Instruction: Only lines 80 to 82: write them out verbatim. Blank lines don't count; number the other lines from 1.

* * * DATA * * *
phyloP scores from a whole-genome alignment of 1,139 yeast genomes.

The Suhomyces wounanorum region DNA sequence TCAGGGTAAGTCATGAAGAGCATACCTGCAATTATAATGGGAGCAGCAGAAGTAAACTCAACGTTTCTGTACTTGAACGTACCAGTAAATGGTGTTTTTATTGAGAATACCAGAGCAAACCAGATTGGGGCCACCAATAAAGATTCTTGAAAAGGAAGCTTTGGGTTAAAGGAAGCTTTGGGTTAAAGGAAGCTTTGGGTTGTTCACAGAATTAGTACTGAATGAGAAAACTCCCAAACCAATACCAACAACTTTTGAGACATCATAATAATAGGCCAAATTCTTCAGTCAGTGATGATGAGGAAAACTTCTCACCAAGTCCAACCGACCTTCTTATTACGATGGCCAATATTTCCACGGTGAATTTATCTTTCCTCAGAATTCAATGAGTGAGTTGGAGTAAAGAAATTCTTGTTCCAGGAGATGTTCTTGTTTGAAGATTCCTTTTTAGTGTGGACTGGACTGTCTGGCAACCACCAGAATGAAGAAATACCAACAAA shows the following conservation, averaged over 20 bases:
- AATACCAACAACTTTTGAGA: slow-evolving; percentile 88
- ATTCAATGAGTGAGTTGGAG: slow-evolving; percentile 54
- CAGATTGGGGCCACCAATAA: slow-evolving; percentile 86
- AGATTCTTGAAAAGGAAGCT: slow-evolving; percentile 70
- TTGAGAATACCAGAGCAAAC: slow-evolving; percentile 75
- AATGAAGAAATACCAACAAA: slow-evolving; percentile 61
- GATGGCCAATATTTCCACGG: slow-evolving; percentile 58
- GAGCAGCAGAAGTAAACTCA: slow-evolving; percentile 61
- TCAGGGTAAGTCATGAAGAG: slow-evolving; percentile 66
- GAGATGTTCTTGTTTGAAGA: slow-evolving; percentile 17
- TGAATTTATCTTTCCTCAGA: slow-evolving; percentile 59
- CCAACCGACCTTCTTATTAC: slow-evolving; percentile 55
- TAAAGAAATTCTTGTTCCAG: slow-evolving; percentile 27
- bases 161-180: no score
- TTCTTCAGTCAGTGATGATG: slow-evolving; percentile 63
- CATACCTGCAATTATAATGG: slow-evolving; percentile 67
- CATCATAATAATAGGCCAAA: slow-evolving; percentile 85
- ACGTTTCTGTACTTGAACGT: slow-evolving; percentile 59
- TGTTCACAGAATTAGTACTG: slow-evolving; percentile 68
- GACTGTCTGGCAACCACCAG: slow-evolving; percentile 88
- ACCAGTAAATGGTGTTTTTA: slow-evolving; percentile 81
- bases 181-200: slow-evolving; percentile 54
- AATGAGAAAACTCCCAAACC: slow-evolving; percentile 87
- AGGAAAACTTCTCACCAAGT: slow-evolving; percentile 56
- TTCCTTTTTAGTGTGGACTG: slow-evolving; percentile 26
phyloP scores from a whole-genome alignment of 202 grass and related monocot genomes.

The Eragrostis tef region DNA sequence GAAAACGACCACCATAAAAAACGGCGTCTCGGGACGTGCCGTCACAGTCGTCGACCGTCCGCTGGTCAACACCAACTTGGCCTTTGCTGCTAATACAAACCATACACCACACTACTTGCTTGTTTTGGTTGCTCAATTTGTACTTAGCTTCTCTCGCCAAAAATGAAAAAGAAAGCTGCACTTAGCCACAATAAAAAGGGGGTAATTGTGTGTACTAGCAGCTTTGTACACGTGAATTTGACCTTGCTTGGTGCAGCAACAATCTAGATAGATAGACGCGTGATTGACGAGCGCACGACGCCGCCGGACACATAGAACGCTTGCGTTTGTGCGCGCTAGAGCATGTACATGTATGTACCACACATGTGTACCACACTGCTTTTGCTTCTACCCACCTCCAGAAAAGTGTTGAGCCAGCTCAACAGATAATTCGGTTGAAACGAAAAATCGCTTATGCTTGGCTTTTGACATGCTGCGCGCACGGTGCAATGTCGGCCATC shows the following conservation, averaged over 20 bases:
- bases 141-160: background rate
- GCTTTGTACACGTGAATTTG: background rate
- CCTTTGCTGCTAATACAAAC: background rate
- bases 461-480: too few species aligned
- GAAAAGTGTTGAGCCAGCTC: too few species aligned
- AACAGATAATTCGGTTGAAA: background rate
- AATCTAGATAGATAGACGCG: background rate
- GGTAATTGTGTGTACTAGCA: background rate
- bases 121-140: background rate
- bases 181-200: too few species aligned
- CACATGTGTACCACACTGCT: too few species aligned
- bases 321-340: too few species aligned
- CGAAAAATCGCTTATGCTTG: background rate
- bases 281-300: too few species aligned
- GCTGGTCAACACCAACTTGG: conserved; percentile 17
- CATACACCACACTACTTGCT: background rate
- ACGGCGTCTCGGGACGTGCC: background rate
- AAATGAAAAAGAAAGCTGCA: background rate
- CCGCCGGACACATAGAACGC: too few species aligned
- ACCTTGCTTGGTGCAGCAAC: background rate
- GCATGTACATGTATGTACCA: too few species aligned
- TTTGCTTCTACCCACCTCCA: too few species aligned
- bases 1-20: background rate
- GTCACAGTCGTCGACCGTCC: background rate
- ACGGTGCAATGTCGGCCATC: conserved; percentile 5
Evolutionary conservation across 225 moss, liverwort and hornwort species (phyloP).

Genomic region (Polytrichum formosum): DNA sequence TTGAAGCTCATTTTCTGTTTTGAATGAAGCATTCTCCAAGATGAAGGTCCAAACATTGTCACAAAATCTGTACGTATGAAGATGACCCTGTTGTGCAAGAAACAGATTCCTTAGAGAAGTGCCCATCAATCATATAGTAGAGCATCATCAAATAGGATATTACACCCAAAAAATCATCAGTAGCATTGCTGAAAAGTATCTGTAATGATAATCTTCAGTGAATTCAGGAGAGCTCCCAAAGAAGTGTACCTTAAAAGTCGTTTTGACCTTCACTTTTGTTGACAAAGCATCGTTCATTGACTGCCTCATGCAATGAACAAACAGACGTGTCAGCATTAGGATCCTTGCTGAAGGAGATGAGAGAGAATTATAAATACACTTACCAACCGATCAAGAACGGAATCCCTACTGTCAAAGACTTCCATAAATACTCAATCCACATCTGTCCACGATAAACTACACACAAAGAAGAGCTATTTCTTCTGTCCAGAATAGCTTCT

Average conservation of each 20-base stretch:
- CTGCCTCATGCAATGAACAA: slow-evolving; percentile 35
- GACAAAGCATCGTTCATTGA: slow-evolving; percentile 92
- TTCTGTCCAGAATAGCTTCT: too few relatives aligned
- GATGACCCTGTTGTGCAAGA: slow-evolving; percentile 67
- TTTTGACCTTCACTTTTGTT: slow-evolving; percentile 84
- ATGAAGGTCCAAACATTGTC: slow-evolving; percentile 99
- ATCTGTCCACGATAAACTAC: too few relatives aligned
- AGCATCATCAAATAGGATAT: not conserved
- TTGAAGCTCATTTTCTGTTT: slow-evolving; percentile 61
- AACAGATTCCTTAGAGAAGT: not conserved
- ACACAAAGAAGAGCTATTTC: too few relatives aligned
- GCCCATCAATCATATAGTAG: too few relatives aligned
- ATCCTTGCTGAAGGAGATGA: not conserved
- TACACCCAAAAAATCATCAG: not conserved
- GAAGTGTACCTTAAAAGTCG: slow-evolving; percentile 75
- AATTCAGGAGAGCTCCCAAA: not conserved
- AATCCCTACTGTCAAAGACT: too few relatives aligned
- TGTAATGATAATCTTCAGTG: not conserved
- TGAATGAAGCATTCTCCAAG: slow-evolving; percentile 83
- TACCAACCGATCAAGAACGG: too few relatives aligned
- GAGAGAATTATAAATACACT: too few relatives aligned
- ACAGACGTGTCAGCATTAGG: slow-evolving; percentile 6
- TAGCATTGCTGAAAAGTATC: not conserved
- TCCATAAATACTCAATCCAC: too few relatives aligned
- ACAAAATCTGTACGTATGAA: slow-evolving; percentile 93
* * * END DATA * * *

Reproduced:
- TAGCATTGCTGAAAAGTATC: not conserved
- TCCATAAATACTCAATCCAC: too few relatives aligned
- ACAAAATCTGTACGTATGAA: slow-evolving; percentile 93